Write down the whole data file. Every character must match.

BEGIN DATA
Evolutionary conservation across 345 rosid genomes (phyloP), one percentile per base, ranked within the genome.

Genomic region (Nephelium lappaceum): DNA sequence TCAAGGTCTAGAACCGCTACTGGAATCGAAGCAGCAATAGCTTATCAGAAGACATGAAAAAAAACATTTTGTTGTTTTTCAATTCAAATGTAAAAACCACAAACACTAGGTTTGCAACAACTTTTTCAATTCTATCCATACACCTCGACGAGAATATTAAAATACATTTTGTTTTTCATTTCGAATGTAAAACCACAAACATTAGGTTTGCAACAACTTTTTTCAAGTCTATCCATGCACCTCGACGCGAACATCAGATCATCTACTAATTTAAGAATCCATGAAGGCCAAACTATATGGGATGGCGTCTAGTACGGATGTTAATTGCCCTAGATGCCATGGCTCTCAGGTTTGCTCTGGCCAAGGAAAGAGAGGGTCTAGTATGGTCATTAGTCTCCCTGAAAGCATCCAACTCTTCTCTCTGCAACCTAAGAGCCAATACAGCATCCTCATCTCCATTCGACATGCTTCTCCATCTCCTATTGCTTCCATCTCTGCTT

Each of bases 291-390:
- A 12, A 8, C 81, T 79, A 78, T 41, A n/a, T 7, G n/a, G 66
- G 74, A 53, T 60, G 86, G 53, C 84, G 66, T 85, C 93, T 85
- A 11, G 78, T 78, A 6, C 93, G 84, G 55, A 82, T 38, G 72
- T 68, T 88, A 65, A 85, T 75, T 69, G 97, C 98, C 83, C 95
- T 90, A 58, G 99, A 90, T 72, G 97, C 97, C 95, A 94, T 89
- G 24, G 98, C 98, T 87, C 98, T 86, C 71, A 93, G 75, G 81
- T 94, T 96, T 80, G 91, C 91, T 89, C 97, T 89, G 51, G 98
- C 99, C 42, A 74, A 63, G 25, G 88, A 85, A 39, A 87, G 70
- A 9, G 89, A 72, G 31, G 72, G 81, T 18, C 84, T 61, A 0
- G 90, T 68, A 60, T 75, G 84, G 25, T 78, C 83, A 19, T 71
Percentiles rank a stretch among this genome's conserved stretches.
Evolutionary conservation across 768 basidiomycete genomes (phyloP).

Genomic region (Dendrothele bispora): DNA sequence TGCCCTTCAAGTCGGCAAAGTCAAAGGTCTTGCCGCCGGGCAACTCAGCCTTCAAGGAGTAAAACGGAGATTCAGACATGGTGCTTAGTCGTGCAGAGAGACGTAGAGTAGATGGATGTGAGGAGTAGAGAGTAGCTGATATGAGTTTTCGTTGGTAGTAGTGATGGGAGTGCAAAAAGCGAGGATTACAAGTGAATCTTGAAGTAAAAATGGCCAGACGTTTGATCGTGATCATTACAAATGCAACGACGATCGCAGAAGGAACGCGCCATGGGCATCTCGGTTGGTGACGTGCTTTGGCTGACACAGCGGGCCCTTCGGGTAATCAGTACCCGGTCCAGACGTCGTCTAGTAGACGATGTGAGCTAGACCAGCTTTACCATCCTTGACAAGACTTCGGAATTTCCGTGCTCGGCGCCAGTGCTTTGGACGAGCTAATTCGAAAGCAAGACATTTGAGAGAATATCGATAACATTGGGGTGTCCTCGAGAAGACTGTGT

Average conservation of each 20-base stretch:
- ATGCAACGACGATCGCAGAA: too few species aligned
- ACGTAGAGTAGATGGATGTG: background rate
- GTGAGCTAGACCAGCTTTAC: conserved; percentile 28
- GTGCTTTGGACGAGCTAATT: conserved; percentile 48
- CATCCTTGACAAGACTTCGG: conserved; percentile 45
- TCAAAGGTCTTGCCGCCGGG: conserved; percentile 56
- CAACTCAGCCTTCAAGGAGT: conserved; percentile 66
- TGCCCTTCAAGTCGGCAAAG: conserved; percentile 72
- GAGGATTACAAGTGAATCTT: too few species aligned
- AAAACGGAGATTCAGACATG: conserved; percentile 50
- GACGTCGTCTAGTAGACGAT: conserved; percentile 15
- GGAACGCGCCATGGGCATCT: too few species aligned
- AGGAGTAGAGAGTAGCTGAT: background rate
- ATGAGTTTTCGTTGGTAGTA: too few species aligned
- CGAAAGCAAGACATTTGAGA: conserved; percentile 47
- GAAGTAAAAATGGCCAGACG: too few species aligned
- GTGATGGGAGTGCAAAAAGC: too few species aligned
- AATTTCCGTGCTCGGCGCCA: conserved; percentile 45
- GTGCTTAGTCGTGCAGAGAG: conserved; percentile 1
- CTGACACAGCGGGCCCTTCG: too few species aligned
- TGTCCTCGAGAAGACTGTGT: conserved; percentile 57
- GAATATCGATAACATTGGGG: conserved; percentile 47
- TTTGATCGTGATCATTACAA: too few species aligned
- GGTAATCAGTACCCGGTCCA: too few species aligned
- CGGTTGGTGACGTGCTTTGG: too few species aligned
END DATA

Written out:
Evolutionary conservation across 345 rosid genomes (phyloP), one percentile per base, ranked within the genome.

Genomic region (Nephelium lappaceum): DNA sequence TCAAGGTCTAGAACCGCTACTGGAATCGAAGCAGCAATAGCTTATCAGAAGACATGAAAAAAAACATTTTGTTGTTTTTCAATTCAAATGTAAAAACCACAAACACTAGGTTTGCAACAACTTTTTCAATTCTATCCATACACCTCGACGAGAATATTAAAATACATTTTGTTTTTCATTTCGAATGTAAAACCACAAACATTAGGTTTGCAACAACTTTTTTCAAGTCTATCCATGCACCTCGACGCGAACATCAGATCATCTACTAATTTAAGAATCCATGAAGGCCAAACTATATGGGATGGCGTCTAGTACGGATGTTAATTGCCCTAGATGCCATGGCTCTCAGGTTTGCTCTGGCCAAGGAAAGAGAGGGTCTAGTATGGTCATTAGTCTCCCTGAAAGCATCCAACTCTTCTCTCTGCAACCTAAGAGCCAATACAGCATCCTCATCTCCATTCGACATGCTTCTCCATCTCCTATTGCTTCCATCTCTGCTT

Each of bases 291-390:
- A 12, A 8, C 81, T 79, A 78, T 41, A n/a, T 7, G n/a, G 66
- G 74, A 53, T 60, G 86, G 53, C 84, G 66, T 85, C 93, T 85
- A 11, G 78, T 78, A 6, C 93, G 84, G 55, A 82, T 38, G 72
- T 68, T 88, A 65, A 85, T 75, T 69, G 97, C 98, C 83, C 95
- T 90, A 58, G 99, A 90, T 72, G 97, C 97, C 95, A 94, T 89
- G 24, G 98, C 98, T 87, C 98, T 86, C 71, A 93, G 75, G 81
- T 94, T 96, T 80, G 91, C 91, T 89, C 97, T 89, G 51, G 98
- C 99, C 42, A 74, A 63, G 25, G 88, A 85, A 39, A 87, G 70
- A 9, G 89, A 72, G 31, G 72, G 81, T 18, C 84, T 61, A 0
- G 90, T 68, A 60, T 75, G 84, G 25, T 78, C 83, A 19, T 71
Percentiles rank a stretch among this genome's conserved stretches.
Evolutionary conservation across 768 basidiomycete genomes (phyloP).

Genomic region (Dendrothele bispora): DNA sequence TGCCCTTCAAGTCGGCAAAGTCAAAGGTCTTGCCGCCGGGCAACTCAGCCTTCAAGGAGTAAAACGGAGATTCAGACATGGTGCTTAGTCGTGCAGAGAGACGTAGAGTAGATGGATGTGAGGAGTAGAGAGTAGCTGATATGAGTTTTCGTTGGTAGTAGTGATGGGAGTGCAAAAAGCGAGGATTACAAGTGAATCTTGAAGTAAAAATGGCCAGACGTTTGATCGTGATCATTACAAATGCAACGACGATCGCAGAAGGAACGCGCCATGGGCATCTCGGTTGGTGACGTGCTTTGGCTGACACAGCGGGCCCTTCGGGTAATCAGTACCCGGTCCAGACGTCGTCTAGTAGACGATGTGAGCTAGACCAGCTTTACCATCCTTGACAAGACTTCGGAATTTCCGTGCTCGGCGCCAGTGCTTTGGACGAGCTAATTCGAAAGCAAGACATTTGAGAGAATATCGATAACATTGGGGTGTCCTCGAGAAGACTGTGT

Average conservation of each 20-base stretch:
- ATGCAACGACGATCGCAGAA: too few species aligned
- ACGTAGAGTAGATGGATGTG: background rate
- GTGAGCTAGACCAGCTTTAC: conserved; percentile 28
- GTGCTTTGGACGAGCTAATT: conserved; percentile 48
- CATCCTTGACAAGACTTCGG: conserved; percentile 45
- TCAAAGGTCTTGCCGCCGGG: conserved; percentile 56
- CAACTCAGCCTTCAAGGAGT: conserved; percentile 66
- TGCCCTTCAAGTCGGCAAAG: conserved; percentile 72
- GAGGATTACAAGTGAATCTT: too few species aligned
- AAAACGGAGATTCAGACATG: conserved; percentile 50
- GACGTCGTCTAGTAGACGAT: conserved; percentile 15
- GGAACGCGCCATGGGCATCT: too few species aligned
- AGGAGTAGAGAGTAGCTGAT: background rate
- ATGAGTTTTCGTTGGTAGTA: too few species aligned
- CGAAAGCAAGACATTTGAGA: conserved; percentile 47
- GAAGTAAAAATGGCCAGACG: too few species aligned
- GTGATGGGAGTGCAAAAAGC: too few species aligned
- AATTTCCGTGCTCGGCGCCA: conserved; percentile 45
- GTGCTTAGTCGTGCAGAGAG: conserved; percentile 1
- CTGACACAGCGGGCCCTTCG: too few species aligned
- TGTCCTCGAGAAGACTGTGT: conserved; percentile 57
- GAATATCGATAACATTGGGG: conserved; percentile 47
- TTTGATCGTGATCATTACAA: too few species aligned
- GGTAATCAGTACCCGGTCCA: too few species aligned
- CGGTTGGTGACGTGCTTTGG: too few species aligned